April 8, 2020 – Spring cleaning takes on a whole new meaning when you’re
coronavirus (COVID-19). While medical experts continue to learn about COVID-19, your
hometown health providers want to keep you safe.
Steven F. Mosher, M.D., a board-certified internal medicine physician specializing in infectious
disease and member of the Southeast Georgia Health System medical staff,
shares the latest prevention and cleaning guidelines.
The Lifespan of Coronavirus
“The World Health Organization (WHO) is not entirely certain how long COVID-19 survives on surfaces. Like
other viruses, we think it may live for a few hours up to several days,”
says Mosher. To protect yourself, he recommends:
- Washing your hands frequently with soap and water for 20 seconds, especially
after using the bathroom or being out in public.
- Disinfecting surfaces that you come in regular contact with daily or when
anyone enters your home or workplace.
- Avoid touching your eyes, mouth or nose.
How to Clean Effectively
According to the
Centers for Disease Control and Prevention (CDC), most EPA-registered household disinfectants help kill germs. You
can make your own cleaning solution with five tablespoons of bleach per
gallon of water or four teaspoons of bleach per quart of water. If a surface
is dirty, clean it with soap and water before disinfecting. Read the label
first, to determine if bleach is safe for the surface you’re cleaning.
When using bleach, Mosher cautions, “Check the bleach expiration
date. Wear gloves and keep the room well ventilated. Never mix bleach
with other cleaning products. Finally, store all cleaning products away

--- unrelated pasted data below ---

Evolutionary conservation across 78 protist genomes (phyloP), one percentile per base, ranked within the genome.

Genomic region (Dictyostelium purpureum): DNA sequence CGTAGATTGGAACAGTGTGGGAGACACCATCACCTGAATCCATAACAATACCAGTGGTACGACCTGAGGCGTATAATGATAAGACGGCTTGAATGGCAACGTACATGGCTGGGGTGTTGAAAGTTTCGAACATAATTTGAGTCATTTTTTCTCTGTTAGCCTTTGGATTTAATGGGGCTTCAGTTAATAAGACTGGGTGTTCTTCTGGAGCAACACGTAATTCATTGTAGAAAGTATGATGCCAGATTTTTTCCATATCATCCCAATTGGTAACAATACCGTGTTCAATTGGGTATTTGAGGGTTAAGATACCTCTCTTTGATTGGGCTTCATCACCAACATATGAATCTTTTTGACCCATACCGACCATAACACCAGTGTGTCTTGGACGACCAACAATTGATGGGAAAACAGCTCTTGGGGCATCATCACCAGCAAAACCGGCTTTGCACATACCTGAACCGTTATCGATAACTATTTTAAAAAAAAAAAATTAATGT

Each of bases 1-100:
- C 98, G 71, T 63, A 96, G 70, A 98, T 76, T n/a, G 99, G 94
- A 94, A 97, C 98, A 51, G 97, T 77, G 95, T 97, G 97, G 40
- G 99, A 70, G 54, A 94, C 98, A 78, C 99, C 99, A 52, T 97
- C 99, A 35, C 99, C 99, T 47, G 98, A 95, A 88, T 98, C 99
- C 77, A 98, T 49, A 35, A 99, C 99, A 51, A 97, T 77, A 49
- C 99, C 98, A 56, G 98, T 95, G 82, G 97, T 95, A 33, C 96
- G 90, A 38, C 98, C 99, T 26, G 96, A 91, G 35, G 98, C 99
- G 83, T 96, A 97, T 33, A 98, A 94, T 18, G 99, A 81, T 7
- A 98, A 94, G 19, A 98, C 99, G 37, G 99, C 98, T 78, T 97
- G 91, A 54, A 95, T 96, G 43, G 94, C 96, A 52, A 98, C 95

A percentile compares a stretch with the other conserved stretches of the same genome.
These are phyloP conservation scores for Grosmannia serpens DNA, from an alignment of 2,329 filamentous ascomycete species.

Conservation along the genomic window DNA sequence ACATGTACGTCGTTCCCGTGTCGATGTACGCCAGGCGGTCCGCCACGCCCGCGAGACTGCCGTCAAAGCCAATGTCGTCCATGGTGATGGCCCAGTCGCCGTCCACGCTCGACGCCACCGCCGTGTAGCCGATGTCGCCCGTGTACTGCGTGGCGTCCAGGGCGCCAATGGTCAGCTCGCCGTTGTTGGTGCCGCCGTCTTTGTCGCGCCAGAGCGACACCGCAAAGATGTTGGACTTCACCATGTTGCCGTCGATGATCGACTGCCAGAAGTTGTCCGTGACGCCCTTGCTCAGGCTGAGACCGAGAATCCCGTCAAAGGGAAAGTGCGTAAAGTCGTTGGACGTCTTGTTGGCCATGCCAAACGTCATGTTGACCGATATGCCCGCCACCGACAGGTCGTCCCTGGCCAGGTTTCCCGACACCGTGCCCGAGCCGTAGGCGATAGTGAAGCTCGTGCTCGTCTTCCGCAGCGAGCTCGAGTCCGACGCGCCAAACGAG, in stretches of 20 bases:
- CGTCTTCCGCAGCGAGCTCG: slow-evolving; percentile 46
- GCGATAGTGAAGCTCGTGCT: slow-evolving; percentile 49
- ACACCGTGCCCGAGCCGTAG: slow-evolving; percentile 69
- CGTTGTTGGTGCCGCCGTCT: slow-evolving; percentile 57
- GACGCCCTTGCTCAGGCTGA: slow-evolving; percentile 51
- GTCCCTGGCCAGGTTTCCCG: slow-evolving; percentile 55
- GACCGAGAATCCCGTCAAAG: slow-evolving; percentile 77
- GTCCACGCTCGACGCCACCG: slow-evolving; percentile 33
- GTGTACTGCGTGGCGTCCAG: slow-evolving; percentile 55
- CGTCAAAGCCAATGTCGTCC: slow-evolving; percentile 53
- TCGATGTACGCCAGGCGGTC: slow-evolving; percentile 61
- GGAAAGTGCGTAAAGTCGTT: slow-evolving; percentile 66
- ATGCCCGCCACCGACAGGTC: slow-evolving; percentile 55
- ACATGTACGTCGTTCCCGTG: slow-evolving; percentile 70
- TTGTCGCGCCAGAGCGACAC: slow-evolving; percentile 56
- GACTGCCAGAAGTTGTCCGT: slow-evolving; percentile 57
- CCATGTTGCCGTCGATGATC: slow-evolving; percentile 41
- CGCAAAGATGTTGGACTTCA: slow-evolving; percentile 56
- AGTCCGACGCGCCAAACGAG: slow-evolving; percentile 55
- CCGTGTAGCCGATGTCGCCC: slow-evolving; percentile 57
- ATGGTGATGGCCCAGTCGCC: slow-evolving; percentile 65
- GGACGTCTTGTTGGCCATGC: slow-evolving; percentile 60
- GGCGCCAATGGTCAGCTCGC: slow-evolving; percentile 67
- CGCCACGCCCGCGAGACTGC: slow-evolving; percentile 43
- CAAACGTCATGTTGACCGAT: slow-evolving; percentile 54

You can also wipe down surfaces with a solution containing 70 percent alcohol.
Whichever disinfectant you use, let it sit for three minutes before wiping.
Start with surfaces you touch most often: doorknobs, light switches, countertops,
phones, keyboards, tables, sinks, toilets, faucets, TV remotes and gaming controls.
While cleaning, don’t overlook your vehicle and mailbox. Speaking
of mail, how can you prevent coronavirus from entering your home through
packages and letters? “Since coronavirus is spread by respiratory
droplets when someone sneezes or coughs, it’s unlikely you would
get it from mail. To be safe, do wash your hands after handling mail.
If you’re at high risk, open mail and packages outside and discard
outer packaging before entering the house,” says Mosher. According
to the CDC, there is no evidence suggesting COVID-19 is spread from imported
Cleaning is a chore under the best circumstances. During an outbreak, it’s
more taxing, but the effort you make today may keep you safe tomorrow.
If you experience COVID-19 symptoms, such as a fever, cough or shortness
of breath, call the Health System’s COVID-19 Screening Hotline at
912-466-7222, Monday-Friday, 8 a.m.-5 p.m. For COVID-19 updates, visit